Haifong 海峰棋院

Another source of go information



Ty :slightly_smiling_face: Btw, how are games scored in Taiwan? Is it the Ing method or do they use Chinese scoring?

And where to find Taiwanese game records? I think their tournaments aren’t listed on go4go?

According to @claire_yang if i remember well, ing rules are in use

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Ty :slightly_smiling_face: @Groin

You Should thank claire…

For pros they have a famous player 9p, sorry forgot his name, but more as this, some migrated to Japan.
Very famous players like Rin Kai Ho, Cho U…
But i would rather let some more expert ppl develop on this.

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Ty @claire_yang then. ^^

Yeah, I remember O Rissei and O Meien being Taiwanese too. :slightly_smiling_face: The only tournament explicitly involving players from Taiwan on go4go is a binational tournament, the Japan-Taiwan Elite Go Exchange. I have no idea either how their go relations built, and why so many (relatively speaking) of their strong players are in Japan. :thinking:

The Jena International Go School shows in their Monday go news streams quite frequently games from Taiwan. Twitch

I think they get the infos about the matches mainly on this site

Well Taiwan is small you know, It’s nice already, they got that many strong players at the top of the go world.

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I think you are referring to 周俊勳 (Chou Chun-Hsun)

He is one of few 9p pros (rank from Taiwan Go Association 台灣棋院) won international tournaments (2007 LG cup). There are currently 6 9-dan pros in the Taiwan Go Association. I believe we always enter the main tournaments held in Asia, but rarely won (plenty of best of 8, some semi-final, and a few time finals)

Although I believe the strongest players in Taiwan Go Association is Xu Haohong 7p (Hsu Hao-Hung 許皓鋐), who has the highest winrate, prize per year, current held titles, etc.

And there are several active strong pros who mostly played tournaments in Taiwan. Like Wang Yuanjun 9p (王元均) who held many titles from Taiwanese tournaments for years, and some 2nd place in international tournaments. And Lin Junyan 8p (林君諺), who constantly match up with Wang Yuanjun (and got many 2nd place). And several young pros born after 2000 (陳祈睿, 簡靖庭, 賴均輔, 徐靖恩, 盧奕銓, etc.) Although the previous generation born in the 90s are still very strong and too many to count (although players enter the top 4 in Taiwanese tournaments are all younger players).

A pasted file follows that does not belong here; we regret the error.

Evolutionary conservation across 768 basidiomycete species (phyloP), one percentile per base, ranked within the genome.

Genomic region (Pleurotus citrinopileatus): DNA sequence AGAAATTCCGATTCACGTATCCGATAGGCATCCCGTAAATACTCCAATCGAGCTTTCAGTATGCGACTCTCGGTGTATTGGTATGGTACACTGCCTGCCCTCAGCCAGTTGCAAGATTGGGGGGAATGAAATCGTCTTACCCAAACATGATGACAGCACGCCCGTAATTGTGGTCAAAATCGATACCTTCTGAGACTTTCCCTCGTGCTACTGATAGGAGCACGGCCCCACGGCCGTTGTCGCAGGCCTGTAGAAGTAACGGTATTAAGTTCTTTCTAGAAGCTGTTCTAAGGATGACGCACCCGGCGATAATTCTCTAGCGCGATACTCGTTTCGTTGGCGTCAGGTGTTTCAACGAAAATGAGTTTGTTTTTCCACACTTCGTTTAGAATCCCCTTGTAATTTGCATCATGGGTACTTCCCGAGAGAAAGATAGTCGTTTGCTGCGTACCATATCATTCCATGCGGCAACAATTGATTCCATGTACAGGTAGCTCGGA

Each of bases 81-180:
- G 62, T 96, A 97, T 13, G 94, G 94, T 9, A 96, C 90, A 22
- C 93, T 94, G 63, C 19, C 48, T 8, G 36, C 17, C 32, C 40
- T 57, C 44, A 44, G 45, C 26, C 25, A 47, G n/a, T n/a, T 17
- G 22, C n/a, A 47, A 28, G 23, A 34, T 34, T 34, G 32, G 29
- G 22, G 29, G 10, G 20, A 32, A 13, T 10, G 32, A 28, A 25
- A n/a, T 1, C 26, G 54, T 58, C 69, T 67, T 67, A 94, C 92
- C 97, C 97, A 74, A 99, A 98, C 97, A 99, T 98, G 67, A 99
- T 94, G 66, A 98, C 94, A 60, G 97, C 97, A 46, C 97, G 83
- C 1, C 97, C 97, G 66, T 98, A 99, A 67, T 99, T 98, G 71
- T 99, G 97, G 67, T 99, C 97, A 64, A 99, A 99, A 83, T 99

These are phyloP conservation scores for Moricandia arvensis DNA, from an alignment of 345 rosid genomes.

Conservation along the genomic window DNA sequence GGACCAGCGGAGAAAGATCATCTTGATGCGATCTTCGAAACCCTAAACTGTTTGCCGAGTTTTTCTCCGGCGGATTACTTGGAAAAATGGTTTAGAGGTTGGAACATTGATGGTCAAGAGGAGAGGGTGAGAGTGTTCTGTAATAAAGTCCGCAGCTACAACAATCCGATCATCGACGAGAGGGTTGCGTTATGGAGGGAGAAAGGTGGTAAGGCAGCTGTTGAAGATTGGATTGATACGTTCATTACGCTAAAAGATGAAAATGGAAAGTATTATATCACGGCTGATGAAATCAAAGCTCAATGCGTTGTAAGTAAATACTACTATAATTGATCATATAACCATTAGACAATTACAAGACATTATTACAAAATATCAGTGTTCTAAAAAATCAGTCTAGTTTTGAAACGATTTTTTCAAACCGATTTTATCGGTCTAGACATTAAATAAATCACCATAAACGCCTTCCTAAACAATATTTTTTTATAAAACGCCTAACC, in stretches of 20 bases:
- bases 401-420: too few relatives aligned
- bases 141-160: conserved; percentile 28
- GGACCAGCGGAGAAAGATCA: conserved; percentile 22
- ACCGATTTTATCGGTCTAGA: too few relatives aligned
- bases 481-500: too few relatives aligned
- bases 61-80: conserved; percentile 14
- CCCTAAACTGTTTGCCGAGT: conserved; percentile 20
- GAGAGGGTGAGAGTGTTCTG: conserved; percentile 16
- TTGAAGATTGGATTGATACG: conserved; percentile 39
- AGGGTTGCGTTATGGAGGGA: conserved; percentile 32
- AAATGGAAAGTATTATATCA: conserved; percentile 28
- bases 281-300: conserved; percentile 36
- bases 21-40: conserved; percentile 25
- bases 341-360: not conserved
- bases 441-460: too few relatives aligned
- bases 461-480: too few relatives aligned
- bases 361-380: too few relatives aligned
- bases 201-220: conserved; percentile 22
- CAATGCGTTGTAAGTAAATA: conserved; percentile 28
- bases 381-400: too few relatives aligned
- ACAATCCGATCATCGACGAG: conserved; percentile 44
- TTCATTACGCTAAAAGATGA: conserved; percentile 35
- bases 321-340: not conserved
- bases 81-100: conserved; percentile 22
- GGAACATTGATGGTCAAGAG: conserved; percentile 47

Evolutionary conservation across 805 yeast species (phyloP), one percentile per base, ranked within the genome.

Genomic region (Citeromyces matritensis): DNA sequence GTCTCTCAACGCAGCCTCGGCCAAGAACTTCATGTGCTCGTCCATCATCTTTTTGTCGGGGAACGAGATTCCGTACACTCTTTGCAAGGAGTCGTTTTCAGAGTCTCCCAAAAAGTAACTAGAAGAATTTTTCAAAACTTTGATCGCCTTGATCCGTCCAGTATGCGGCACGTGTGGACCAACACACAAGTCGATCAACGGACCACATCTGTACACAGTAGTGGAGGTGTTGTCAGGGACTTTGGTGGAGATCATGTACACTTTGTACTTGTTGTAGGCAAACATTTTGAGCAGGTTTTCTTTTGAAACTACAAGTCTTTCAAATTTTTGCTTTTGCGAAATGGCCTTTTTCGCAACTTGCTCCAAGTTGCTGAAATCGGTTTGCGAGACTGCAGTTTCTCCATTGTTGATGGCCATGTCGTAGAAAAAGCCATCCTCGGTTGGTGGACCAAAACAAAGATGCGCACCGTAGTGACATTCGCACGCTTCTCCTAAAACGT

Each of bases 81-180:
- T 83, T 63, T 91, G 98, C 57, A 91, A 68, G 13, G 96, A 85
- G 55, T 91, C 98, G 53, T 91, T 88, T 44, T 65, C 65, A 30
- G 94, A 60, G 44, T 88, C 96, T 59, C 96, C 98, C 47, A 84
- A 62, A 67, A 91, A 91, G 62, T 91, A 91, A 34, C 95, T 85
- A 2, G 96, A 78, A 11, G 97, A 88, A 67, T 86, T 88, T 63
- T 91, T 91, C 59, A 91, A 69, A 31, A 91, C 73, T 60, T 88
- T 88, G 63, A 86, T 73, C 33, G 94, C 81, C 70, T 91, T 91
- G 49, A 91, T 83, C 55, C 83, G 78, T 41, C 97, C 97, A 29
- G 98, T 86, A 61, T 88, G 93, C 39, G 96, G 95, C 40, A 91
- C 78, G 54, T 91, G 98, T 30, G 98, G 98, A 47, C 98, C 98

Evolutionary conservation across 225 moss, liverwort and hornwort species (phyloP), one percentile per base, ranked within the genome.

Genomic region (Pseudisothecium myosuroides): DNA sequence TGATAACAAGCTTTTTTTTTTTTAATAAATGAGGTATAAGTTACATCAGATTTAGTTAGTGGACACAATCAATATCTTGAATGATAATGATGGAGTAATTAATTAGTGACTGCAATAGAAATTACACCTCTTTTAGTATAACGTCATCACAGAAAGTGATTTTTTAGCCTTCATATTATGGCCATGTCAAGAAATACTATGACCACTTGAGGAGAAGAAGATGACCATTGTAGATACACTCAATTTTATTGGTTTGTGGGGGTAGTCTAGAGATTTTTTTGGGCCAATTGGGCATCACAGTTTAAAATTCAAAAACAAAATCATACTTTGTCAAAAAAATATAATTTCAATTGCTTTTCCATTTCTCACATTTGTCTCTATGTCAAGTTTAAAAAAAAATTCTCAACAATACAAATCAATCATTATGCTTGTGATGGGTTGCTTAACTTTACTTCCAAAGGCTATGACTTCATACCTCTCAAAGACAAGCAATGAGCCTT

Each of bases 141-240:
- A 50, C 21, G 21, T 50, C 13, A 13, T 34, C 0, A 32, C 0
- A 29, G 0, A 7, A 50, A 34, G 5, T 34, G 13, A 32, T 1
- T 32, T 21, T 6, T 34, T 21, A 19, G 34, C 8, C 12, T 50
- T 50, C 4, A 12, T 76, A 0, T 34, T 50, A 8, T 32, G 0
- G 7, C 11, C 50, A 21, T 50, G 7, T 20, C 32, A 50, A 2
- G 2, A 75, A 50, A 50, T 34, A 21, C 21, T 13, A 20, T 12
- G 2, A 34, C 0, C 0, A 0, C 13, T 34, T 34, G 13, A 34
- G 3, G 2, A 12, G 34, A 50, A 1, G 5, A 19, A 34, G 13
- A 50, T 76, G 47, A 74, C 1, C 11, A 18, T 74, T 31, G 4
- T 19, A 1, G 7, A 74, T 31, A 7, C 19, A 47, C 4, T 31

Many strong woman pros are rising up in the rank as well. Besides the famous Hei Jiajia 7p (黑嘉嘉, the highest rank Taiwanese woman pro. Although recently she is more like a celebrity than go player). There are Yang Zixuan 4p (楊子萱), Yu Lijun 3p (俞俐均), Lu Yuhua 3p (盧鈺樺), Bai Xinhui 3p (白昕卉), Su Shengfang 3p (蘇聖芳). Also the 2nd highest ranking woman pro Zhang Kaixin 6p (張凱馨, although she is the previous generation, she was the highest ranking woman pro in Taiwan before Hei jiajia, and still active). She also just made a world record for the most moves in pro games against Yang Zixuan, just the day before yesterday (total 431 moves, in the scoring after filling, they have to count outside the board for captures).


Thanks for this very detailed answer. And yes i was thinking of 周俊勳


The reason why so many young Taiwanese Go players went to Japan, I believe have a lot to do with Go Seigen (吳清源).

Very few people know that his brother 吳涤生 came to Taiwan after the Chinese civil war, and himself was one of the best Go players in Taiwan in that era. And he was one of the board members of the “Chinese Go Association”. It reestablishes in Taiwan after 1949 (the current Taiwan Go Association is not a continuation of it, but a separate association established much later), and still exists today, where its first executive director was Ing Chang-ki (應昌期 who came up with Ing’s rule). In 1952, they invited Go Seigen to visit Taiwan, and Go Seigen played a lot of teaching games in Taiwan. One of the very promising young kid who played with Go Seigen is Lin Haifong (yes, the founder of Haifong Kiin 海峰棋院), only at the age of 10. He went to Japan in the same year and joined the Nihon Kiin (日本棋院 Japanese Go Association) as an Insei (and became a pro 3 years late, at the time, the youngest ever to become pro, and advanced to 2p just 6 months later). And his success and connections throughout the 50s and 60s bring more and more Taiwanese players (who are interested in Go, but without any regular formal competitions) to go to Japan, and helped many of them along the way, even to this day.

Counting all the 9p in Nihon Kiin, there are 9 came from Taiwan (out of 86), and in 8p 5 came from Taiwan (out of 40). At some point, probably 10% of the pros came from Taiwan. And one of the big seven titleholders right now - Hsu Chia-Yuan also came from Taiwan.

Going further back, the amateur Go players in Taiwan before 1945, were listed in many Japan amateur Go clubs, simply because Taiwan was a colony of Japan at the time. Many Japanese go players came to Taiwan since the early 20th century, and some of the best go players besides those came from mainland China after the civil war, were students or friends of their Japanese counterparts. Some of them later went to Japan and became businessmen (they were fluent with Japanese), and funded young Go players from Taiwan. And these Go players would later bring more young Taiwanese go players with them. One of the example is Huang Meng-Cheng (the teacher of 謝依旻 Hsieh Yi Min, the highest ranking Taiwanese woman pro in Japan).

BTW, Hsieh Yi Min just got promoted to 7p last week.


Yeah, I didn’t know about Go Seigen`s and his brother’s roles in the promotion of igo in Taiwan - thanks a lot for these in-depth answers @claire_yang !! :grinning: